The park shares its expanse with private cabins, so the feeling resembles a rustic resort community. Facilities include a swimming pool, tennis courts, and a large visitor center with a gift shop. Nearby attractions include Dardanelle State Park, the Arkansas River, Arkansas Wine Country, and the town of Dardanelle, Arkansas.
Where to Camp
The road leading into the park is steep and windy, and as such, there’s a 24-foot vehicle length restriction. The campground is small but scenic, especially if you can get a spot at the edge of the bluff. There are 24 “Class B” (partial hookup) sites with water and 30-amp power, plus 10 hike-in tent sites. There’s no dump station on the mountain. Cabins with bluff-top views are also available, including Cabin 1, the first-ever Arkansas state park cabin rental. The park and campground are dog-friendly and open year-round (but beware of the road if there is a possibility of snow or ice). Reservations are recommended during the summer and can be made online.
Clayton Lake State Park, New Mexico
Crowned by one of the country’s best-preserved and largest set of dinosaur tracks, Clayton Lake State Park is an obscure jewel. Take a pleasant, short hike to an interpretive walkway, which points out the remnants of some of the various carnivores and plant-eaters that roamed here more than 100 million years ago.
The park, which is close to the borders of Colorado, Texas, and Oklahoma, also holds a 170-acre reservoir that allows boating at trolling speed, fishing, and paddling. An on-site observatory enhances stargazing, which is spectacular thanks to the lack of light pollution in the surrounding remote high-plain grasslands. Nearby attractions include the Capulin Volcano National Monument, the Kiowa and Rita Blanca National Grassland, and the Herzstein Memorial Museum in the town of Clayton, New Mexico.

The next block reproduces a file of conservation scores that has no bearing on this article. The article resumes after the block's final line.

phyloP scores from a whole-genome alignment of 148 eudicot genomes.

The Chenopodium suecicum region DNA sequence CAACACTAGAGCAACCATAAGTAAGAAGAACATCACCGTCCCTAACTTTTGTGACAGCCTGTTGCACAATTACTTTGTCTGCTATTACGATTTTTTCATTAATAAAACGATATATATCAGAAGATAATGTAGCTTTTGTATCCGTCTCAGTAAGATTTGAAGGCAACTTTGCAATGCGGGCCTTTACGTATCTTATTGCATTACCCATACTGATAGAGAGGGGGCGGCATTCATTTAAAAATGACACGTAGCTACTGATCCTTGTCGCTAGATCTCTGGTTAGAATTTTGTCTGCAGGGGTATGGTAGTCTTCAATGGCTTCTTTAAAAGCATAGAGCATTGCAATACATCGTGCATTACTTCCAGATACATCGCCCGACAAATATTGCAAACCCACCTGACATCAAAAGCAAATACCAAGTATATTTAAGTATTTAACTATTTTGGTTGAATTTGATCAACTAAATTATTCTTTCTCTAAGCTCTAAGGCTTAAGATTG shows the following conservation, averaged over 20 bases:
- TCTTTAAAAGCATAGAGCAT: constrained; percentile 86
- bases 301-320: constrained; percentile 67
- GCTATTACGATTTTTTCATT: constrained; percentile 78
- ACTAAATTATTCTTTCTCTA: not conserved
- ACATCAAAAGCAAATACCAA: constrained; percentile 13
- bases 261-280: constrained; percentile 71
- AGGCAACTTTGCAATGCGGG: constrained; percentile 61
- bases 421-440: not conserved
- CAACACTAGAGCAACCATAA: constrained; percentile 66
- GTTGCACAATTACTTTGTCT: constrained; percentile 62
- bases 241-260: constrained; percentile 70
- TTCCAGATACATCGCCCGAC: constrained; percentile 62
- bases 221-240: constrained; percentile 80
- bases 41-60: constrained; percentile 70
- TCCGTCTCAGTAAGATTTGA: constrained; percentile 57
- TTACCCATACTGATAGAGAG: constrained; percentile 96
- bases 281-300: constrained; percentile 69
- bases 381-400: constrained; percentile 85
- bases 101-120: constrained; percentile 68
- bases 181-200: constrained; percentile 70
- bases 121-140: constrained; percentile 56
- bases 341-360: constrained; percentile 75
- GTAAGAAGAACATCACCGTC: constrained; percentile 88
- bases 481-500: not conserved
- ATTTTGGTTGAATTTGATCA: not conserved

Where to Camp
There are 26 developed campsites spread out around the lake in five loops, and most have a view of the water. Nine of the sites have water and 30-amp electric, seven more have just water. There’s also a bathhouse and a small visitor center. The park and campground are dog-friendly and open year-round. Reservations are recommended during the summer and can be made online.
Palo Duro Canyon State Park, Texas
If you’re headed west but can’t make it all the way to Utah or Arizona, Palo Duro Canyon State Park is a good place to get your fix of red rock spires and desert canyons. It’s actually the second-largest canyon system in the country, stretching 120 miles, and you can explore it by horse, mountain bike, foot, or car.
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Besides 250 million years of geology, CCC history, and wildlife such as turkeys, coyotes, and longhorn cattle, the park offers a number of ranger and interpretive programs. Nearby attractions include the town of Canyon, Texas, and its Panhandle-Plains Historical Museum, and the city of Amarillo, Texas, with its many restaurants and attractions, including Cadillac Ranch and a portion of Route 66.
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Where to Camp
There are three campgrounds with 20- and 30-amp electricity and water, for a total of 95 sites, some of which are big rig friendly. There are also equestrian campsites as well as 24 tent sites, but note that the tent sites are not located near bathhouses. The park and campground are dog-friendly and open year-round. Reservations are recommended during the summer and can be made online.